Radio Question

Covert feedline (small magnet wire suitably camoflaged) from a window down to the clothesline. Nothing says the line could not be some stranded number 14 THHN wire, eh? Tie the ends off through doubled-over six-pack plastic ties as an insulator. I would make the wire white BTW.
Hang a few towels, etc on it for further blending in.
A longwire like this works great - I've been using one like this inside my attic (slate roof over cedar shakes) and with a 20 foot random wire I can run my National SW-3 just fine. There's plenty of signal.
I've been meaning to build a trap dipole for the backyard.
Jim
Reply to
jim rozen
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Stealth antennae are very site and situation specific. Think camou: use your ingenuity to devise a conductor of some extent that looks like something the rules don't forbid or is invisible because it looks like something familiar. Flagpoles, cutesie picket fences, clotheslines, a rabbit hutch made of chickenwire, decorative low-voltage lighting as is often used on RV's, etc etc.
Electrically short antennae have very very low radiation resistance, so a tuned matching network can make a big difference. I disagree with the poster that said they are only suitable for transmitting, though I will agree that once you reach atmospheric noise threshold then further gain t without directionality is of little benefit.
The matchbox would need to be tuned along with the rcvr. Tune for max noise from the radio at the freq of interest. A simple JFET preamp may help, or not, depending on the sensitivity of the radio. If the radio has a 3-gang tuning cap then it already has a tuned RF stage. If it doesn't, then a preamp will help.
Reply to
Don Foreman
Jim, Likely what you saw up the canyon was what telephone guys call "parallel". Parallel was just that; two conductors laying side by side, about 22 gauge or so (I'm sure a Telco guy can correct us here). The conductors were very hard drawn copper, or an alloy, to give strength against wind and ice loading. If one didn't know better, it looked like a single wire.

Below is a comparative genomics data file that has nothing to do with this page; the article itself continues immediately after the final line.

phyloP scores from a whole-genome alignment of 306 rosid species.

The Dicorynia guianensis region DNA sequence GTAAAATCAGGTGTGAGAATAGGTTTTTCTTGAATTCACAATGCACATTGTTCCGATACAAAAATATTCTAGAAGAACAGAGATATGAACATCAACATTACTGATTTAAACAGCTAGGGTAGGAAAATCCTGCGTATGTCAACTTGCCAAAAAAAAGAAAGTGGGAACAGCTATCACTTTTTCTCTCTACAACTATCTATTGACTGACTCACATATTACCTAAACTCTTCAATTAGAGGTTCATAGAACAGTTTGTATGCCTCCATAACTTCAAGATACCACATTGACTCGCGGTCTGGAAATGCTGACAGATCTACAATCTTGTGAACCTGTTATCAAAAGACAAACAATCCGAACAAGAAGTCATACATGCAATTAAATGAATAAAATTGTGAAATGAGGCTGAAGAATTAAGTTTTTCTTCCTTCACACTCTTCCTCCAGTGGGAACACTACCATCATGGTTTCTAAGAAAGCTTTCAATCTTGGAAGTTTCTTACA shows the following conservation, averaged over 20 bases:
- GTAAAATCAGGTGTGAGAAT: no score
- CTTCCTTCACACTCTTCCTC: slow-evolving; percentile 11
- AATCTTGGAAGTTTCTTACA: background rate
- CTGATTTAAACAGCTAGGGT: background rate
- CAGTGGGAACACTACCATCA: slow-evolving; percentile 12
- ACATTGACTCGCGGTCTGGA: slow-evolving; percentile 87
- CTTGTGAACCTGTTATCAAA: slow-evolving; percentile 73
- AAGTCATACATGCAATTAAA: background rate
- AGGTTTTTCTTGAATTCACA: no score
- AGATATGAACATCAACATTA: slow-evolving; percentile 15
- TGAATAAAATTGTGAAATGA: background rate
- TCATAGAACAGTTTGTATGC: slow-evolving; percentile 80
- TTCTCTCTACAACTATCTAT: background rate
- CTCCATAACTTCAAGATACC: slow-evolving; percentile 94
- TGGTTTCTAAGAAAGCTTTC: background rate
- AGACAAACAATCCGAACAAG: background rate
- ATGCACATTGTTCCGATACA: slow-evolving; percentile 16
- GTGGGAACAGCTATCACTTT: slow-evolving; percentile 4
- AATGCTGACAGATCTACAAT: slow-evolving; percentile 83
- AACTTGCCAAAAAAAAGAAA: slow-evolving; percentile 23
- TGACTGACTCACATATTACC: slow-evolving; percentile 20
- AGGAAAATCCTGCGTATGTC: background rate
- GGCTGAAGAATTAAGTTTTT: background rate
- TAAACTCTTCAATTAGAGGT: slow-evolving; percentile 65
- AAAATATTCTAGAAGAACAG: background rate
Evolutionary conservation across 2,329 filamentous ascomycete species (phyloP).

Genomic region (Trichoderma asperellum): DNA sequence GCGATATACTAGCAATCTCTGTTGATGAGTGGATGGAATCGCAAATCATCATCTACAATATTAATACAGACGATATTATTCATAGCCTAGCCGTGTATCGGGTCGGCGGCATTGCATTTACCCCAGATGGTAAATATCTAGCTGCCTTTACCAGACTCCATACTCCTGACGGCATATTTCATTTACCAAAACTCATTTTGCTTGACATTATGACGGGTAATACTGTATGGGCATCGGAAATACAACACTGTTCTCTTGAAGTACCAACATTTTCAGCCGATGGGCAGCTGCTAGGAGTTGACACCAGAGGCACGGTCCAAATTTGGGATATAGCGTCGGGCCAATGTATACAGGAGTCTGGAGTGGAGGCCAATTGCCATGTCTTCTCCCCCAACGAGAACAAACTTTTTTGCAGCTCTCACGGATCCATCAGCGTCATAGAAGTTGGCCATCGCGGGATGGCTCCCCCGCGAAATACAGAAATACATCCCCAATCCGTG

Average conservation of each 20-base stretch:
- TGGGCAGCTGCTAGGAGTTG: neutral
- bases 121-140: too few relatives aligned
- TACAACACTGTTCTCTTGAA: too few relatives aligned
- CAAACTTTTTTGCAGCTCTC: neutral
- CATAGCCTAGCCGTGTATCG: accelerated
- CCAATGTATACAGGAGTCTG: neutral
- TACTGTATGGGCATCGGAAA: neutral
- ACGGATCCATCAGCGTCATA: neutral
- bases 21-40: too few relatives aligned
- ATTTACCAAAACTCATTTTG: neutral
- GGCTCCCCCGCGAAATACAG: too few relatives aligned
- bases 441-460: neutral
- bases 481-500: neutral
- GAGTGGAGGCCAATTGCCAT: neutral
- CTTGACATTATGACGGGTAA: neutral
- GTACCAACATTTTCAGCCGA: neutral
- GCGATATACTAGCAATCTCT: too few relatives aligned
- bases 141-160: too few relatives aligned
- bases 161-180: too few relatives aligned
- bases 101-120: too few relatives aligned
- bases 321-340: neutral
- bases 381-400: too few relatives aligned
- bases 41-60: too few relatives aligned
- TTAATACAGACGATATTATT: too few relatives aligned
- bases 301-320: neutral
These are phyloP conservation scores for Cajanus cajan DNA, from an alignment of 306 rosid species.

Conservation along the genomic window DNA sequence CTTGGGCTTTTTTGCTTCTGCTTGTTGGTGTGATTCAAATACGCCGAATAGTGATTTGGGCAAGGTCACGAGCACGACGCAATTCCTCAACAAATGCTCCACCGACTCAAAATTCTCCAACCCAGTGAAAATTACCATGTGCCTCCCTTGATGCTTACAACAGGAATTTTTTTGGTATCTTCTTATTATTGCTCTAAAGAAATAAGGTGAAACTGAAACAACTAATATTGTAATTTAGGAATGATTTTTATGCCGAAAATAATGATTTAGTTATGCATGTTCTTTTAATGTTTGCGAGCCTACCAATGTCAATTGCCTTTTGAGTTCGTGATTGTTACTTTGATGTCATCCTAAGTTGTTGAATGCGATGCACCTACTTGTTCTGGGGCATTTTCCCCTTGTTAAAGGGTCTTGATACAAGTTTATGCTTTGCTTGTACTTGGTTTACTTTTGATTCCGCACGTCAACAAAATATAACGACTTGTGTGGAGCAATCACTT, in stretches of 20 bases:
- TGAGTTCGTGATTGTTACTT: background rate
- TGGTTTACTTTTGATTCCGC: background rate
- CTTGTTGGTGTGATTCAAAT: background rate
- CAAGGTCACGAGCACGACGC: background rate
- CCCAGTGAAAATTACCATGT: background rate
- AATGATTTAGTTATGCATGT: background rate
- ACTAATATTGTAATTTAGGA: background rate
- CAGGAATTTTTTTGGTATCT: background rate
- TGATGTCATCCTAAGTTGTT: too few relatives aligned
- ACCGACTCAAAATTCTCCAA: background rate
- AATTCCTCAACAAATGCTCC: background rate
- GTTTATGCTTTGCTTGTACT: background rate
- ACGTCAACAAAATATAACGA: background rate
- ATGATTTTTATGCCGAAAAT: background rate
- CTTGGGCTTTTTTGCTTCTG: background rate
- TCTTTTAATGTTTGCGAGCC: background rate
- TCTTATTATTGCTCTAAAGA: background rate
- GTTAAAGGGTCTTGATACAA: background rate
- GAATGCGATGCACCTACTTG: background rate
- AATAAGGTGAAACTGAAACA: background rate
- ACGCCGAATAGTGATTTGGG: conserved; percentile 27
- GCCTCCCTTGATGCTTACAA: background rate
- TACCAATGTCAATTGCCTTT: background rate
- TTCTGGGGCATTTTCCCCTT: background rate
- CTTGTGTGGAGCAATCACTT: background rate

Single wire, ground for the other side, telephone circuits are not possible today because of all the AC currents they would share the ground with. Maybe one would work only over a very short distance, say one span or less. Dunno. I talked on one of the "ancients" about 40 years ago, in rural Kansas, and it was so noisy as to be almost unusable.
Bob Swinney
Reply to
Robert Swinney
Make an insulated base for the yagi pole and put insulators in the guy wires. Now you've got a 12' whip antena. Should work pretty good.
Ted
Reply to
Ted Edwards
Hmm. I like that. Could even be loaded at the bottom. The trailer roof now makes a lovely ground plane. Am I allowed to say 'ground plane' now?
Jim
Reply to
jim rozen
How about a "telephone wire" or "intercom wire" from your RV to another one? You can decouple the RF with capacitors so that the wire can also be used as an antenna as well as its official purpose.
Reply to
Rex Tincher
LOL...Yeah Gunner, I know you google, etc... Which leads me to believe that you posted this as a spark (some on topic for a change), there are a half a dozen site with plans for simple magnetic (Ferrit bar and magnitic wire, you know the crap they call an antenna inside an el-cheapo transister radio) which is most likely what you'll end upmaking in the long run with your requirements for 'low profile' Hell Gunner, just whip up one of those damn magnetic antenns, make sure you've got plenty of lead wire, and simply set the damn thing in which ever window works best for the station you are tuning to. You can't get no lower profile then that and expect to actually pick up anything., Heck, with a say 24 inch piece of ferrit, wrap it with around 30 feet or so of magnetic wire. You can even add a tuning cap if you want to get fancy, but as a general coverage antenna you don't need all that for just receiving, YMMV. You can mount this type of antenna in the window(s) either flat or top side.